I hold to the Reformed view without apology because I think it is taught in the Bible. But I do not equate that view with the Gospel. I think that anyone who believes in Christ for the pardon of his sins is pardoned.

When C.S. Lewis was a boy, he attended a Protestant Church in Ireland. He was not a believer at the time and couldn't make heads or tails of the Gospel. All he got out of the sermons was this:

God wanted to punish men for having deserted and joined the Great Rebel, but Christ volunteered to be punished instead, and so God let us off.

That is a childish view of the Gospel-no doubt about it. But it also happens to be true. We have sinned, God will punish sin, but Christ took our punishment upon Himself.


The Creed doesn't stop with the Lord's suffering and crucifixion. It also says He was,

Dead and buried.

This seems pretty obvious. If I said, Bob went to the gas chamber, I probably wouldn't have to say he died and was buried, for they are included in going to the gas chamber, more or less.

Why does the Creed say He was dead and buried? The words do three things for us. They underline the fullness of His suffering. They emphasize the fullness of His obedience-He became obedient unto death, even the death of the cross. Some martyrs didn't quite make it. They took a bold stand for God and they suffered many agonies of body and soul, but then the gave in. We cannot blame them, for we're all weak. But we can praise the Lord Jesus for remaining faithful unto death.

But, most importantly, they lay the groundwork for the Resurrection. A man who rises from the dead is somewhat different than a man who recovers from a near-death experience. One is an object of God's special mercy, the other is God!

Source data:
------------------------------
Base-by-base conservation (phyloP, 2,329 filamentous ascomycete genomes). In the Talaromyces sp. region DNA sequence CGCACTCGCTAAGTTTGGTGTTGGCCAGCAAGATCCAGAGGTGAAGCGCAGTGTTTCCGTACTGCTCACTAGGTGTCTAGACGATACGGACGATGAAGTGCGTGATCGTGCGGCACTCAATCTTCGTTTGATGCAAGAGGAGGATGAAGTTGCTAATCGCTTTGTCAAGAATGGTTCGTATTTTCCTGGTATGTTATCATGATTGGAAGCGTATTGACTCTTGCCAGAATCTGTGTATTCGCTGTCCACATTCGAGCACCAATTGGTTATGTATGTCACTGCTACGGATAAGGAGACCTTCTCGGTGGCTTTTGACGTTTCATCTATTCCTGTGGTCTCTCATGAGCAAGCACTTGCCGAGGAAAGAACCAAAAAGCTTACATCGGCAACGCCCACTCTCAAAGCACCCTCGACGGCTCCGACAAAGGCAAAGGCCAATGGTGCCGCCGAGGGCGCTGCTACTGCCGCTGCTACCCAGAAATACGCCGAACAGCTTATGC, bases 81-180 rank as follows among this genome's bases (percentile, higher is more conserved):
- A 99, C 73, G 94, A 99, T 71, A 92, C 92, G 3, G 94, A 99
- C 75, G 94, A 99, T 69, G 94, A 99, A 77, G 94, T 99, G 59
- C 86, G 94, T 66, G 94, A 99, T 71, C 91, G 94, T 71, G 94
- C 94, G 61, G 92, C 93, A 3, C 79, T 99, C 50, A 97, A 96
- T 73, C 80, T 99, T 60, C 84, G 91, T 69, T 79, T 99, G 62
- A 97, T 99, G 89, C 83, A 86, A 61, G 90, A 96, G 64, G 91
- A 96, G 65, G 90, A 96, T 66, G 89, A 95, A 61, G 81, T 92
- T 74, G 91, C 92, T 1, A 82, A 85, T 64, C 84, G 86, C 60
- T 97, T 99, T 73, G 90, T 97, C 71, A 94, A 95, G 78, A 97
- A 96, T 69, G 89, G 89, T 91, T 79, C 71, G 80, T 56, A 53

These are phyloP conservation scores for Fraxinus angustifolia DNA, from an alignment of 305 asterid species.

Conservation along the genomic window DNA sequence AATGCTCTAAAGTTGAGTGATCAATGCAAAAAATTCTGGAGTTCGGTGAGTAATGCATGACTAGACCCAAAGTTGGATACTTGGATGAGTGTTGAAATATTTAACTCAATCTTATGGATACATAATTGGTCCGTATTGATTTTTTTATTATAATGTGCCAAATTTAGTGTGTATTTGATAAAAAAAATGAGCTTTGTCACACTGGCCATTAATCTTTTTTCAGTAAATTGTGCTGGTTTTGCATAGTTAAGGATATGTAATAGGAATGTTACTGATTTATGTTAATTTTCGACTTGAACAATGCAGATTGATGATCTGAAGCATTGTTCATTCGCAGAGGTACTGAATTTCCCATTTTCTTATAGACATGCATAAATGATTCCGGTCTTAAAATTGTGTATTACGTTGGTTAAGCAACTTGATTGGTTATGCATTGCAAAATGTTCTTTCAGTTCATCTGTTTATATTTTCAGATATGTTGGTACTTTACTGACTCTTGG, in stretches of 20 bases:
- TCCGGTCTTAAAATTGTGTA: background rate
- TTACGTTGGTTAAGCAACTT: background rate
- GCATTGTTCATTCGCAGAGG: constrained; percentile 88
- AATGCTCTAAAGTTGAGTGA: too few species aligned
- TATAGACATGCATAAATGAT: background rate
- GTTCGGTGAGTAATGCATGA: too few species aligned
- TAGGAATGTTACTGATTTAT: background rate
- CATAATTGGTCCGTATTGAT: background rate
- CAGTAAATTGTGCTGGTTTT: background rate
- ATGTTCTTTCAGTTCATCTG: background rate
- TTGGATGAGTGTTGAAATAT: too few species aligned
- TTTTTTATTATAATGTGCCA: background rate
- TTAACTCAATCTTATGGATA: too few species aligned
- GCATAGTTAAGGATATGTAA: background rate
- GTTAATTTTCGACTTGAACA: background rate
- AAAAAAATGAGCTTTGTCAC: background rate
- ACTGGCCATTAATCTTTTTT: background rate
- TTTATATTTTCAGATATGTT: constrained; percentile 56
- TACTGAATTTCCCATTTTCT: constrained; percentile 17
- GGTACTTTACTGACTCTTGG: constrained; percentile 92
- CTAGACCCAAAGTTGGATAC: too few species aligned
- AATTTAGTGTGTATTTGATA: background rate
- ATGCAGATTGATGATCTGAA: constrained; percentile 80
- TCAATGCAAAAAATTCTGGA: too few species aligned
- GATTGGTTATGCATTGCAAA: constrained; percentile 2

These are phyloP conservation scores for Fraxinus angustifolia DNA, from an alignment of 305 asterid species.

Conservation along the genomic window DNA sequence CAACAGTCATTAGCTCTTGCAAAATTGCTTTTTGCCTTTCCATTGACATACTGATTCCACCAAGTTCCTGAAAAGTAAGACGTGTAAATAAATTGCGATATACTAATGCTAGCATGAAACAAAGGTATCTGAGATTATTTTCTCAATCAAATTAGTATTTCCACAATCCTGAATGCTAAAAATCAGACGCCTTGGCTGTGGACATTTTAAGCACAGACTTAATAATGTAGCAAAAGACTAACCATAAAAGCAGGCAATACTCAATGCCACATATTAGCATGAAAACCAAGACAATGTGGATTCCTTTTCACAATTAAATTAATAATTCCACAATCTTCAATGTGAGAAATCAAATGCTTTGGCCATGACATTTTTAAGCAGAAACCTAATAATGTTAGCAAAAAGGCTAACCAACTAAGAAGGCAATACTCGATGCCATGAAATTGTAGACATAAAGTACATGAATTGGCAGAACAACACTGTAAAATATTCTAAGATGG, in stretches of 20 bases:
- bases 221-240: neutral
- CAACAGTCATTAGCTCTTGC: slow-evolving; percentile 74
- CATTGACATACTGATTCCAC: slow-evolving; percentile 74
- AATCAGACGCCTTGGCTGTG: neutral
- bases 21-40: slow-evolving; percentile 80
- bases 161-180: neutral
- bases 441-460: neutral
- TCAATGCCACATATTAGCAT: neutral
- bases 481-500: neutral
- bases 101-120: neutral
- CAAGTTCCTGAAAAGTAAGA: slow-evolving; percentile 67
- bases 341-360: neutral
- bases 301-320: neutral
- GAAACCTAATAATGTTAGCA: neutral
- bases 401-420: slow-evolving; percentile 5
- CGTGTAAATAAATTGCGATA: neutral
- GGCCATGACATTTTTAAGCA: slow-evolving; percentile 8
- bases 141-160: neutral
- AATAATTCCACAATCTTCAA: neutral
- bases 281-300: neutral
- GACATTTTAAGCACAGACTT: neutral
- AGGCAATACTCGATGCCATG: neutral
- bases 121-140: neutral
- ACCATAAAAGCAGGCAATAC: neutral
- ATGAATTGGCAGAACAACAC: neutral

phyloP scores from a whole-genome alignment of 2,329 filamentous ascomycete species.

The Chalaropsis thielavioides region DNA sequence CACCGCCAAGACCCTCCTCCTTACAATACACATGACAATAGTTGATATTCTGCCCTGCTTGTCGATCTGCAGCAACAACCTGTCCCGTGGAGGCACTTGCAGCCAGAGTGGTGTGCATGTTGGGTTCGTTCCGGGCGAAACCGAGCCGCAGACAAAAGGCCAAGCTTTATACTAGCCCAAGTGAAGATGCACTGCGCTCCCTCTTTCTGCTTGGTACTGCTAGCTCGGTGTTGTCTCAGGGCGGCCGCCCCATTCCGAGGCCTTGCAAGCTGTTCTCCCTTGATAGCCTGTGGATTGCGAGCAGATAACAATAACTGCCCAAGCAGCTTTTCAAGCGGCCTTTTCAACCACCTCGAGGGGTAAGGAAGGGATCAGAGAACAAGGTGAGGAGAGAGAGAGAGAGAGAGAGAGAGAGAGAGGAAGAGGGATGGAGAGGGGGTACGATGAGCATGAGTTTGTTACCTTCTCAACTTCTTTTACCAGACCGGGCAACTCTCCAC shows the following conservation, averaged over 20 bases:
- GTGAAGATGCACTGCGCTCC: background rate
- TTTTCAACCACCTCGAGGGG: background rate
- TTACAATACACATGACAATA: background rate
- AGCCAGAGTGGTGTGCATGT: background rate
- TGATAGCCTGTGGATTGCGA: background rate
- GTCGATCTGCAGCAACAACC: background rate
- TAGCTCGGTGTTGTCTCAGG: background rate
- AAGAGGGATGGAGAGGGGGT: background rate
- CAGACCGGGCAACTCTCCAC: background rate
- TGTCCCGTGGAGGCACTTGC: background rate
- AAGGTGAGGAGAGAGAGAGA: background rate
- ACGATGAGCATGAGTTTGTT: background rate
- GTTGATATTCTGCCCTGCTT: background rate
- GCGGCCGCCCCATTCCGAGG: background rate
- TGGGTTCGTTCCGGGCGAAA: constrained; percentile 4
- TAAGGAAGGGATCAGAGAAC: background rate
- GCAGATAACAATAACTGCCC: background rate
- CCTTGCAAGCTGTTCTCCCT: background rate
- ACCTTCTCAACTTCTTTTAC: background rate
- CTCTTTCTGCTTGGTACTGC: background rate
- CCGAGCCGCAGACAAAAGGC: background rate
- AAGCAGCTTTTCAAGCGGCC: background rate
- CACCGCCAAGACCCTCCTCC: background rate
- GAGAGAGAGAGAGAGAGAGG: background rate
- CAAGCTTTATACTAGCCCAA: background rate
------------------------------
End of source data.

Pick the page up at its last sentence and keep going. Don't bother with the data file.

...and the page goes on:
Now comes the line that I wish were not in the Creed. Not that it is false, but it is easy to misunderstand. After suffering under Pontius Pilate, being crucified, dying, and being buried, the Creed says our Lord,

Descended into hell.

Roman Catholics, the Eastern Orthodox, and some Anglicans take the words quite literally. They believe the Lord's suffering did not end with the tomb, but went even deeper. When He died-they say-His body was put in the sepulcher and His spirit went into the place of punishment.

Why did His spirit go down there? Some say He went there to preach the Gospel to the lost in hell and give them one more chance to repent. Others say He went there to complete His suffering. Others say He went there to show His victory over death, hell, and the grave.

The only passage named in support of the doctrine are I Peter 3:18-20.

For Christ also suffered for sins, the just for the unjust, that He might bring us to God, having been put to death in the flesh, but made alive by the Spirit, by Whom also He went and preached to the spirits in prison, who formerly were disobedient, when once the longsuffering of God waited in the days of Noah, while the ark was being prepared, in which a few, that is eight souls, were saved through water.

Before exploring the verses, let me pose a couple of questions: Should a major doctrine be based on one passage only? And, what if the passage is very confusing and outstanding men have strongly disagreed on its meaning? Of this passage, Martin Luther said,

A wonderful text is this, and an obscure passage, perhaps, than any other in the New Testament.

To build a major doctrine on a text notoriously hard to interpret seems like folly to me-and likely to land you in heresy.